So, according to Hurd's logic, since Microsoft supports standards, perhaps he ought to also consider supporting standards. Just an idea.
Aside from Microsoft's involvement with standards, there really are good reasons to consider standards but I guess he doesn't know about that yet.
Hurd and I do agree on one point, at least, that we like Opera and look forward to its DOM support and other improvements.
Justin Skolnick points out that Hotmail, or more properly, Passport, is rejecting Mozilla (gif) as not being a "current Web browser". Funny, you'd think that after four and a half years, Microsoft would have heard of Mozilla by now. Or maybe they're just upset about the whole AOL/Mac thing...
AOL released a new version of their software that is based on Mozilla's Gecko rendering engine, for the Macintosh. A good sign for those who want to build a single site that works in AOL and in standards-compliant browsers.
At home in Canada I bank with a perfectly respectable institution called CIBC, been a customer for a while, even use their online stockbroker.
Until now. I've switched to a Macintosh and none of the browsers on OS X (IE, Mozilla, you name it) can get into the online trading site. These turkeys have obviously written not just browser-specific but OS-specific code in.
I can't find words to express how stupid this is. They've lost one customer.
Paul Boutin has written a wonderful new article for Webmonkey: Web Standards for Hard Times. In it, Paul makes the case for using standards (it actually saves time and money!), explains the ins and outs of the the DOCTYPE declaration, and preaches the importance of validating your markup and CSS. And plus, he links to a ton of resources you'll find useful as you work towards making your web pages standards compliant. The WaSP is happy today!
Bobby, the accessibility validator created by Cast.org, has been acquired by Watchfire, maker of web management solutions. (Hat tip: Tiffany Brown.)
As if XHTML 2.0, XHTML 1.0 2/e, and the prospect of tableless search portals was not enough for you, now there is a new version of the CSS 2 Recommendation for your perusal.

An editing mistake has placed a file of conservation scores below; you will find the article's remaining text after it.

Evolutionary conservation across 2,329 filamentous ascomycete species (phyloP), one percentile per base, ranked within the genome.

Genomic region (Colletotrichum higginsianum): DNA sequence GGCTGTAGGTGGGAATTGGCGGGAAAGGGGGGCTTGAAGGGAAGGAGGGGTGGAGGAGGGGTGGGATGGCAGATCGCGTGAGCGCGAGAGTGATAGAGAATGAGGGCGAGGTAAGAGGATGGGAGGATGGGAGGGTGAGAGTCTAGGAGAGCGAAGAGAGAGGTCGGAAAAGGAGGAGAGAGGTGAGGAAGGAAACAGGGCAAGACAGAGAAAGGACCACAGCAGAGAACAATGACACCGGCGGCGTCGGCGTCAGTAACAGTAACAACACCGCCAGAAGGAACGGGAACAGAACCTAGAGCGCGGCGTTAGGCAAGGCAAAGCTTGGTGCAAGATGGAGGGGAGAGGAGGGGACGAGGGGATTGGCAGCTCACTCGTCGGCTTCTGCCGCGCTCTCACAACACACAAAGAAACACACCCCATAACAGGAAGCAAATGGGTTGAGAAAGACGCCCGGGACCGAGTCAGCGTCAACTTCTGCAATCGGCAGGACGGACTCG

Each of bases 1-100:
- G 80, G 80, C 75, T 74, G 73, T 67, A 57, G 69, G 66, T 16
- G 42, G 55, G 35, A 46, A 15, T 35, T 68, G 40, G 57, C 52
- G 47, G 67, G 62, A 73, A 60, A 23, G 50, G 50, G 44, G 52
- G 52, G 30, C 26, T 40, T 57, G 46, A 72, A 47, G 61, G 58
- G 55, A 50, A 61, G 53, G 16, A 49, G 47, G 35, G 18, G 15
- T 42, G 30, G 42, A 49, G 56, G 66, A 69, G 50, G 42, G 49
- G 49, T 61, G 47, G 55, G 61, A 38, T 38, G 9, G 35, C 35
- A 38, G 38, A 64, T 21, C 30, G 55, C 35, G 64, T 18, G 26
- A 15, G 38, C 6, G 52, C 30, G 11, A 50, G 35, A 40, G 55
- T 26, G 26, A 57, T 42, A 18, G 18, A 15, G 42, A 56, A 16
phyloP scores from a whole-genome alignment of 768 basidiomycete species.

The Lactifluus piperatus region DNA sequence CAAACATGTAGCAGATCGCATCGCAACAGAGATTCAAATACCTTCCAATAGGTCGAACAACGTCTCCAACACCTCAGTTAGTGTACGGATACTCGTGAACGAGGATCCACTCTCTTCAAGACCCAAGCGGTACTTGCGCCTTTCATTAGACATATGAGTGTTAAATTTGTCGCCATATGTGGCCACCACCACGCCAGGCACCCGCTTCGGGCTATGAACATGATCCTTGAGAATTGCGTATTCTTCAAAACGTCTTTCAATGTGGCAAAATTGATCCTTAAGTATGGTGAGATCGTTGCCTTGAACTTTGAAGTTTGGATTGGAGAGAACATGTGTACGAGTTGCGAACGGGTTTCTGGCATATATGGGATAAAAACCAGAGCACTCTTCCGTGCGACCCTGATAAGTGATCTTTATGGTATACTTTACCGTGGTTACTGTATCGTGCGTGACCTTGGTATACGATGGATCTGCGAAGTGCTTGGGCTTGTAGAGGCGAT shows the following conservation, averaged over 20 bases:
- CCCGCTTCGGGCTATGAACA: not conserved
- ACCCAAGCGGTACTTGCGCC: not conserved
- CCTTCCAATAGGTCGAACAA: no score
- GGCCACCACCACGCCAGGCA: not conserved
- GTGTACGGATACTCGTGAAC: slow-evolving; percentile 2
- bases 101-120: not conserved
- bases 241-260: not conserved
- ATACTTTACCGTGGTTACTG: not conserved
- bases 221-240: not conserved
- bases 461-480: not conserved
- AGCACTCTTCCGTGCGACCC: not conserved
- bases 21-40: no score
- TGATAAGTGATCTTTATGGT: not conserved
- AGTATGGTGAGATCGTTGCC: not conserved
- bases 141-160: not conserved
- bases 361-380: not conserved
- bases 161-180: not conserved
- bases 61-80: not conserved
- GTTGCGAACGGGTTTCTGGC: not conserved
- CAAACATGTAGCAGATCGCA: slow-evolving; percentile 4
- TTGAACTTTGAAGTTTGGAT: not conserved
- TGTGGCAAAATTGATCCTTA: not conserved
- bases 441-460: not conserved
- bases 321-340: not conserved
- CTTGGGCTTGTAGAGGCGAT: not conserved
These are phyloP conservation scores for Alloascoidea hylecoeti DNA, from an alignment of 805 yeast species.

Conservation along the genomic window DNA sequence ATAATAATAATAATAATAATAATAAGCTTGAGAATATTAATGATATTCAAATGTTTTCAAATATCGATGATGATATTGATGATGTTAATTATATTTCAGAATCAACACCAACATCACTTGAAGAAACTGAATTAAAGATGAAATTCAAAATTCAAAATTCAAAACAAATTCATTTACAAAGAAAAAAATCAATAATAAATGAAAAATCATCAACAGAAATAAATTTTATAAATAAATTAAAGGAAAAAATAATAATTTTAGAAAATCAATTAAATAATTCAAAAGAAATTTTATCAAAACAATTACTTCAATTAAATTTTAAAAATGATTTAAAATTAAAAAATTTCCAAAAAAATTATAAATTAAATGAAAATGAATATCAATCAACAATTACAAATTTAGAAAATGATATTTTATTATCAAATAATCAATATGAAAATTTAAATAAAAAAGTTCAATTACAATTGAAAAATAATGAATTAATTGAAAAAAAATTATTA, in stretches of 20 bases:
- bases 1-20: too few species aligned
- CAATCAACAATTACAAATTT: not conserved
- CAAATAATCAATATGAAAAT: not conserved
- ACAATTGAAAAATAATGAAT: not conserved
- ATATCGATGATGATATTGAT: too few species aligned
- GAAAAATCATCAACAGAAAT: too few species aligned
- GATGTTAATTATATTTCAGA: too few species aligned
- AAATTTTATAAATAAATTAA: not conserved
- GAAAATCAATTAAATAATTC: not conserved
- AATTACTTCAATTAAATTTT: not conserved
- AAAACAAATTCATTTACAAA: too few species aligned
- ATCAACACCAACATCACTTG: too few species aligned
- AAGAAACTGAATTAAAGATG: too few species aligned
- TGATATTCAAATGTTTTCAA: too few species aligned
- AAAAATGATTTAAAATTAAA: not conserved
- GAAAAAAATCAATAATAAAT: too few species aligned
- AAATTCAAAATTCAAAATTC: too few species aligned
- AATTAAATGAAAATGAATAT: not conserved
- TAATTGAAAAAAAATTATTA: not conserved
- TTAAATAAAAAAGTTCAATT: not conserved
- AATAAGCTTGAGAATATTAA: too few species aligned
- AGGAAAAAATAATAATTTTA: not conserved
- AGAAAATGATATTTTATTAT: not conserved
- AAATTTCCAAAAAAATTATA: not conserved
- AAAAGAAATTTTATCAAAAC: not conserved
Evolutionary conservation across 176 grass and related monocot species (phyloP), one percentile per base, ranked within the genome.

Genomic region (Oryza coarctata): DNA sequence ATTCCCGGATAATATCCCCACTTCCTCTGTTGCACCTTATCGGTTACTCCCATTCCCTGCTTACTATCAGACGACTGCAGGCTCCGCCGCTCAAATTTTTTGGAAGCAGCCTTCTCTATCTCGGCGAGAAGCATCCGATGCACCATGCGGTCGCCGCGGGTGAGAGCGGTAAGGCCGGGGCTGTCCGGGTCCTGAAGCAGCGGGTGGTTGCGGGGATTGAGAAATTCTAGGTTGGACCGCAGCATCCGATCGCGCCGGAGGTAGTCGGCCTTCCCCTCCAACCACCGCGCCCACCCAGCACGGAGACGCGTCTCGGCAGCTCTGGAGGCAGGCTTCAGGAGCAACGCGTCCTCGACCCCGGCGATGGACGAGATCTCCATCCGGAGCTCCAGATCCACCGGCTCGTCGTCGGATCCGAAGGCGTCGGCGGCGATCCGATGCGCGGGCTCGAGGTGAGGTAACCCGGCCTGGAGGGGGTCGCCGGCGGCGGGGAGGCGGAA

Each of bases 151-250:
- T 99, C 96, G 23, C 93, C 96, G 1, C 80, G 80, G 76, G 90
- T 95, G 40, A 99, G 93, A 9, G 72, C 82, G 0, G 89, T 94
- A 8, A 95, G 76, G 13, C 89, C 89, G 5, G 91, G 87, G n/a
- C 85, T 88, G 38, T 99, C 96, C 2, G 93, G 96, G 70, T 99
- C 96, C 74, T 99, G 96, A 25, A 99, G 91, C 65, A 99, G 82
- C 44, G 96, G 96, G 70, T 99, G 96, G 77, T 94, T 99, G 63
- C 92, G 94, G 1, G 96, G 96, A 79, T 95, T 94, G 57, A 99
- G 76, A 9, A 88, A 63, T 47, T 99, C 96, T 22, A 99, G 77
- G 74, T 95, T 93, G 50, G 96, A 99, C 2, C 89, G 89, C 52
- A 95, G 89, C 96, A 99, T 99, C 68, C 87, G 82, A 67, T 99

The W3C has published the XHTML 2.0 Working Draft. No DTDs or Schemae yet, but they say they will be forthcoming once the language stabilizes. It is worth noting that the introduction explicitly states that it is not intended to be backwards compatible with the earlier versions of HTML and XHTML. Check it out.
New Zealand's e-government initiative has published its Web Guidelines, which include an endorsement of the use of standards such as CSS, XML, and the WAI, the Web Accessibility Initiative. Thanks to Richard Hulse for the pointer.
One of the common complaints about building Web applications (either client-side or those that use both client and server as platforms for development) is the difficulty that comes along with debugging them. In the cover story in this month's New Architect, this correspondent discusses some tips for managing the debugging process.
Ars Technica has released a detailed review of Mozilla, not just from the perspective of whether it is good enough to make you finally switch to a browser that understands and supports Web standards, but also discusses whether it is a success as a product of their original mission. Contains a great overview of XML, CSS, and other technologies as well. Not to be missed.
XHTML 1.0 Second Edition has left the building. It’s not a revision to XHTML, but simply the latest version of W3C’s official documentation about the XHTML 1.0 standard. Among other things, this version finally includes a warning about the optional XML declaration that wreaks havoc with many browsers old and new. XHTML 1.0 (“XML Lite”) is a reformulation of HTML 4 as an XML 1.0 application and the current W3C recommendation for markup.